TWO Respect free money. I'm 42 and I still get money in cards from family at Christmas and for my birthday. You didn't earn it so don't spend it. Put any free money (refund, gift, etc.) that comes your way directly into your savings account.

THREE If you suddenly decide that you want something, don't dip into your savings to buy it and don't use credit either. Figure out a fresh, temporary way to earn the required cash. Do an odd job for a neighbour. Do some childminding. Sell something that's been sitting around taking up space. Be creative.

FOUR Do a cost analysis of your favourite forms of entertainment and drop the expensive stuff. What do you do for fun? Create a list and beside each activity write down how much it costs, how many hours of entertainment you get and then figure out what your cost per hour is.

Example: A 3D movie night in the theatre for my daughter and I costs $28 (just for the movie, not including snacks and transportation) which works out to $14 per hour for a two-hour outing. On the other hand, a 500-piece puzzle costs us about $20 and give us more than 10 hours of fun at $2 per hour. For every 3D movie we decide not to see in the theatre, I put $28 into my savings account.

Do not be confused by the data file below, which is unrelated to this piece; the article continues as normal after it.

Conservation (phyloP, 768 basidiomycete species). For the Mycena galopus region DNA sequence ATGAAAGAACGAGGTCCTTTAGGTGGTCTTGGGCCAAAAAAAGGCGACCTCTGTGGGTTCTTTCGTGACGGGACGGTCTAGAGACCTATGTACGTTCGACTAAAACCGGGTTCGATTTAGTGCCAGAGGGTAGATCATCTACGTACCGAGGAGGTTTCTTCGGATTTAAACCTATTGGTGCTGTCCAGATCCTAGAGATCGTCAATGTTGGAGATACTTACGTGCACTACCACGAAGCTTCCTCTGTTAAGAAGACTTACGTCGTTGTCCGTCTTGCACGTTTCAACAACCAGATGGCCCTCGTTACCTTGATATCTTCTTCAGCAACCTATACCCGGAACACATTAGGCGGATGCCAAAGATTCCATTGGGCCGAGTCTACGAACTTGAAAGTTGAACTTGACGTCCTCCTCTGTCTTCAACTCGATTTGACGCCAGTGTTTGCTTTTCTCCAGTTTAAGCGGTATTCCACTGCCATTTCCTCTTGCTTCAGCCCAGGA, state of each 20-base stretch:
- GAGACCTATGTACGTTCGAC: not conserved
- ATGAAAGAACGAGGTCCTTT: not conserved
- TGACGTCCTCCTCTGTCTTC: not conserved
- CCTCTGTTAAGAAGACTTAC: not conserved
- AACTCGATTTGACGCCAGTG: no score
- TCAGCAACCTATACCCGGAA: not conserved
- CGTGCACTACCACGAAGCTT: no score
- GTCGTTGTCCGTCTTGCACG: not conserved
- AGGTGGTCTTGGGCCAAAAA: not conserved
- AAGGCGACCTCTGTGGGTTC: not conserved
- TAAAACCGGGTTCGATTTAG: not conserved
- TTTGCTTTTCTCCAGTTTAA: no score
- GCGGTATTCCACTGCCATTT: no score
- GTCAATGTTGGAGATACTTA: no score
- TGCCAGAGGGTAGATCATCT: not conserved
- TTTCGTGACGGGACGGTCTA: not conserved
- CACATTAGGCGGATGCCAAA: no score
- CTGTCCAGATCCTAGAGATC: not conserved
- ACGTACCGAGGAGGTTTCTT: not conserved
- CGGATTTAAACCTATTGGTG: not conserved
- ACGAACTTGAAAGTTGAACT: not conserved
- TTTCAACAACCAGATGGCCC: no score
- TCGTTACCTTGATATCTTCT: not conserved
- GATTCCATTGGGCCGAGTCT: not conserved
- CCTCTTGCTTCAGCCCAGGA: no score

FIVE Passive income rules! I know this was tip number one but if there was ever a carrot for saving money it's this. The more money you have working for you, the more money you will have down the road. I hate to admit it but Kevin O'Leary's goal of going to bed richer at night than he was in the morning is smart. Every dollar that grows in your savings account makes you richer every day.

If however, you don't think that any of these tips are going to help and you are interested in the "Revenue Canada tax-refund savings strategy" or in setting up an automatic deposit, check out Preet's Globe and Mail article by following this link.

Copyright 2011. Laura Thomas. All Rights Reserved.
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Saturday, April 2, 2011

Moola Lingo: Disposable Income

What do unicorns and disposable income have in common? Like most things, the answer to that question depends on language.

What is a unicorn? A unicorn is an imaginary creature that is usually depicted as a horse with a spiral horn growing out of its forehead.